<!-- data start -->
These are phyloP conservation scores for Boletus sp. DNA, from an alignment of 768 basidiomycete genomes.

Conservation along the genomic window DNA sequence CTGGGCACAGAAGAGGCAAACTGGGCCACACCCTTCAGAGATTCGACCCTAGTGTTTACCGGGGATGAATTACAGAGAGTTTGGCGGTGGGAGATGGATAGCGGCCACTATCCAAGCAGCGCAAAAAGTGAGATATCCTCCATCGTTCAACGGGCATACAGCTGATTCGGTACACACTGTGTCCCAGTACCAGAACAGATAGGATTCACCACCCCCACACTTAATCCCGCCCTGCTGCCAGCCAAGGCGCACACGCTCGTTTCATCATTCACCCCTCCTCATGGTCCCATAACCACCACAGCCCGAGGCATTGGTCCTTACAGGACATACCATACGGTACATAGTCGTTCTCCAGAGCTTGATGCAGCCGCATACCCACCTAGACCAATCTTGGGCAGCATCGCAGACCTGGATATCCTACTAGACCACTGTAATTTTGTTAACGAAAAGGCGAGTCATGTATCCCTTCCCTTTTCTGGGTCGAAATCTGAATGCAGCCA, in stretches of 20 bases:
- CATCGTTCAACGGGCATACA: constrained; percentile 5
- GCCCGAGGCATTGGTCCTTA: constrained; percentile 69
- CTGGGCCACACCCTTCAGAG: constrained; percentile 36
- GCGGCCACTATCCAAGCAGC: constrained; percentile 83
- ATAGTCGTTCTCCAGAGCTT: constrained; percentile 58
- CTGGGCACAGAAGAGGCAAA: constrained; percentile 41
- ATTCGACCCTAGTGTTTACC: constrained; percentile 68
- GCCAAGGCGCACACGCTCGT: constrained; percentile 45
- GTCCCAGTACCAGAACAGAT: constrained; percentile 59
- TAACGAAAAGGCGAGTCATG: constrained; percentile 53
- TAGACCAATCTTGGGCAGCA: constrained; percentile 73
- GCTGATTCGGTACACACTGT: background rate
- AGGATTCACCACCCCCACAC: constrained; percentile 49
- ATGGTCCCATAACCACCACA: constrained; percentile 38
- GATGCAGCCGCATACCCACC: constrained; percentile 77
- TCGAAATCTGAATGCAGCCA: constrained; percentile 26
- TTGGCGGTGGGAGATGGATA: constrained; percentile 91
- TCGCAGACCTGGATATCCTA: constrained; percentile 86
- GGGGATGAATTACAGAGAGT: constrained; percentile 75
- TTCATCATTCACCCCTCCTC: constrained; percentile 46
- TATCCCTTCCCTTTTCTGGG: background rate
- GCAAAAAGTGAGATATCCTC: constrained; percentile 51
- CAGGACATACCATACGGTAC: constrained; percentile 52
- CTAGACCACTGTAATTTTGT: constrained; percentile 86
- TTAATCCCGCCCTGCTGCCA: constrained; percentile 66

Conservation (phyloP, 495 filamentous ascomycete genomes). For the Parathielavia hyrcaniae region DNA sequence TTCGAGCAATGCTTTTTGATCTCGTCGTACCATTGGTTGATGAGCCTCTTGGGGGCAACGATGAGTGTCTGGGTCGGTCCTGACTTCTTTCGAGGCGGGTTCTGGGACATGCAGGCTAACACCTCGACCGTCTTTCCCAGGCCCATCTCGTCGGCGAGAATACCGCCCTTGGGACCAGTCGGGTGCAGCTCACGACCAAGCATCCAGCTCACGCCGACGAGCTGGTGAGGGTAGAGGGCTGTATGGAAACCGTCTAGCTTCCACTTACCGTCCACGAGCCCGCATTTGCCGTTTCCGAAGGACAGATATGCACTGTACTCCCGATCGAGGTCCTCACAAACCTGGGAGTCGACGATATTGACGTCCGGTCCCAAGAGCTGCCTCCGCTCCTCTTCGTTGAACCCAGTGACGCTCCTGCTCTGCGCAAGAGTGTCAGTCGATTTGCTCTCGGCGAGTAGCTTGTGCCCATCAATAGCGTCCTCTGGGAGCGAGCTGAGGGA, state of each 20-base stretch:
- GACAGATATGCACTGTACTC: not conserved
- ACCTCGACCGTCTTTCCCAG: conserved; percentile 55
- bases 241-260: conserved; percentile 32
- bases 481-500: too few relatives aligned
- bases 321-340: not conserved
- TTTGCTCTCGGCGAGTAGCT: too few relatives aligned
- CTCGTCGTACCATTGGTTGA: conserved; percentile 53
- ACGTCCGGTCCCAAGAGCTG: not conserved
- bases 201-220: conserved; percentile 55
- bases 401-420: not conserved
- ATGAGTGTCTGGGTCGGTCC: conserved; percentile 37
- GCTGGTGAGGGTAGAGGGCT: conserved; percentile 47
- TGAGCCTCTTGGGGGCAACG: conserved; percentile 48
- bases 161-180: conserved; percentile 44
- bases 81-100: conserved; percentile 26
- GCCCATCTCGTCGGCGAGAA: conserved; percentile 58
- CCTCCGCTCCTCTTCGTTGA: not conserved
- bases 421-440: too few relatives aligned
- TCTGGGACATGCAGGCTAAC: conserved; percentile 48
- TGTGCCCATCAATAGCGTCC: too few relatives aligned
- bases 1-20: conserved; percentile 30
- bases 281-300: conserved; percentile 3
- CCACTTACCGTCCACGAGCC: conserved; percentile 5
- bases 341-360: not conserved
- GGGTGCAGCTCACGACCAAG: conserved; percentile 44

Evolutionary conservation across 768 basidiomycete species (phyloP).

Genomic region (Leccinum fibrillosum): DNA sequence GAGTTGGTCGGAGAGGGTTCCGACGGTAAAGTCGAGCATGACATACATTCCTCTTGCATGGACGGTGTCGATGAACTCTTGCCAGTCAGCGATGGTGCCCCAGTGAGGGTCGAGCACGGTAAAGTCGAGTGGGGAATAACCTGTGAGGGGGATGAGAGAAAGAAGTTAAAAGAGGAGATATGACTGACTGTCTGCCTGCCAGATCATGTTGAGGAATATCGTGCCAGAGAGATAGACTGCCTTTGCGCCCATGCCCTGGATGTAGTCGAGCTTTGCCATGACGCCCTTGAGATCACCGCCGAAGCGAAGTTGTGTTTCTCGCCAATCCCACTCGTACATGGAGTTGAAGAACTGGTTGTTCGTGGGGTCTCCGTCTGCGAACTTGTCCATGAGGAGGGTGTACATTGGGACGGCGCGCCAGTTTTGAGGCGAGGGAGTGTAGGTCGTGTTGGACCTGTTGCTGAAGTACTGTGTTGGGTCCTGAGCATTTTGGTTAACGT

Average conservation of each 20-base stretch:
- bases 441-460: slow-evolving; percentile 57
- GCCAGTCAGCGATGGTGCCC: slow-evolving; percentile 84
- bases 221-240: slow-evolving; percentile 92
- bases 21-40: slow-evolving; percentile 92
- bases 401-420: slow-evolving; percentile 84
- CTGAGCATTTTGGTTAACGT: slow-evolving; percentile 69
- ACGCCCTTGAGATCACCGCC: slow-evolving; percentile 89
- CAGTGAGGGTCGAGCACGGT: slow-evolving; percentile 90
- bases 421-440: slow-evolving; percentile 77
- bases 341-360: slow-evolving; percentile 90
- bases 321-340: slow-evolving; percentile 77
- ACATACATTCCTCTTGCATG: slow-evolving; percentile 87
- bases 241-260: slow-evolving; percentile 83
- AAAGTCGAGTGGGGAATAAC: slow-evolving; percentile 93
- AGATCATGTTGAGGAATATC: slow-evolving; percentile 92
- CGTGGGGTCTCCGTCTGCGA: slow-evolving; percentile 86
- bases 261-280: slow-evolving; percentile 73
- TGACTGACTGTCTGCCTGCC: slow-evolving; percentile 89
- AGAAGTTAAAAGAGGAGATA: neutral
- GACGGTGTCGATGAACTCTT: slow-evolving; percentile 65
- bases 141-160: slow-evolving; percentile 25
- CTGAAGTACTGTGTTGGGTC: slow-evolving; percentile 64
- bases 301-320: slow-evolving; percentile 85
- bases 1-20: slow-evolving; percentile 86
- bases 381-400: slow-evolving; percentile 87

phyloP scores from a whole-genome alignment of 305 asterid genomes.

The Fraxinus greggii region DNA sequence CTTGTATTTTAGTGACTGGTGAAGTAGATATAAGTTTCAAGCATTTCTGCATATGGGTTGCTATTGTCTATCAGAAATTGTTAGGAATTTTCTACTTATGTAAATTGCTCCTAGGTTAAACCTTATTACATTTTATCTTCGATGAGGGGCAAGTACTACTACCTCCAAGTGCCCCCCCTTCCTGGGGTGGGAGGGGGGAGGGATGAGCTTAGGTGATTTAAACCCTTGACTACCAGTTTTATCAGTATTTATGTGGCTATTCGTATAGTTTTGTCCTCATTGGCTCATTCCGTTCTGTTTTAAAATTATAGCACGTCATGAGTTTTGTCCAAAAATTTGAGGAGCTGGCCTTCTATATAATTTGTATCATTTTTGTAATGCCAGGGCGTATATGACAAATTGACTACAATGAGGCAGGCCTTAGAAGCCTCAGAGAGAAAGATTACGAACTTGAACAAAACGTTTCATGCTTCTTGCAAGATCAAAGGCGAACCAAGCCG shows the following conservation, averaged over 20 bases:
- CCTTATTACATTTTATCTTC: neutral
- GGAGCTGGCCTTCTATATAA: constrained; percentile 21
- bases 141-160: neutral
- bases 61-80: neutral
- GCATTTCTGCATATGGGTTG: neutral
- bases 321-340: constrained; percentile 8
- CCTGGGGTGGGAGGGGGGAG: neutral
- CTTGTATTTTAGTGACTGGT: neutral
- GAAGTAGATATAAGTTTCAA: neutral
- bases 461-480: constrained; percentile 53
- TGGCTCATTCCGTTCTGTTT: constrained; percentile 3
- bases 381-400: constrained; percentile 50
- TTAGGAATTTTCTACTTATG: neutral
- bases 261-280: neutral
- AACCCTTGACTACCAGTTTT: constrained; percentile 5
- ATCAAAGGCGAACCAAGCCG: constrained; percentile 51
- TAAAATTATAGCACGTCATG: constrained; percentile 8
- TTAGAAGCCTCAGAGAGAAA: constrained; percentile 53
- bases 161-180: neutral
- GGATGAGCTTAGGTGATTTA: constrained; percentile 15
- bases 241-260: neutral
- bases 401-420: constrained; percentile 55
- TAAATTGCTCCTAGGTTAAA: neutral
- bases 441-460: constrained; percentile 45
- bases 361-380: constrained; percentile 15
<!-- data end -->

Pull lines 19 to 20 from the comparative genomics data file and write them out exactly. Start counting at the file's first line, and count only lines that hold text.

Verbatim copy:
- TTGGCGGTGGGAGATGGATA: constrained; percentile 91
- TCGCAGACCTGGATATCCTA: constrained; percentile 86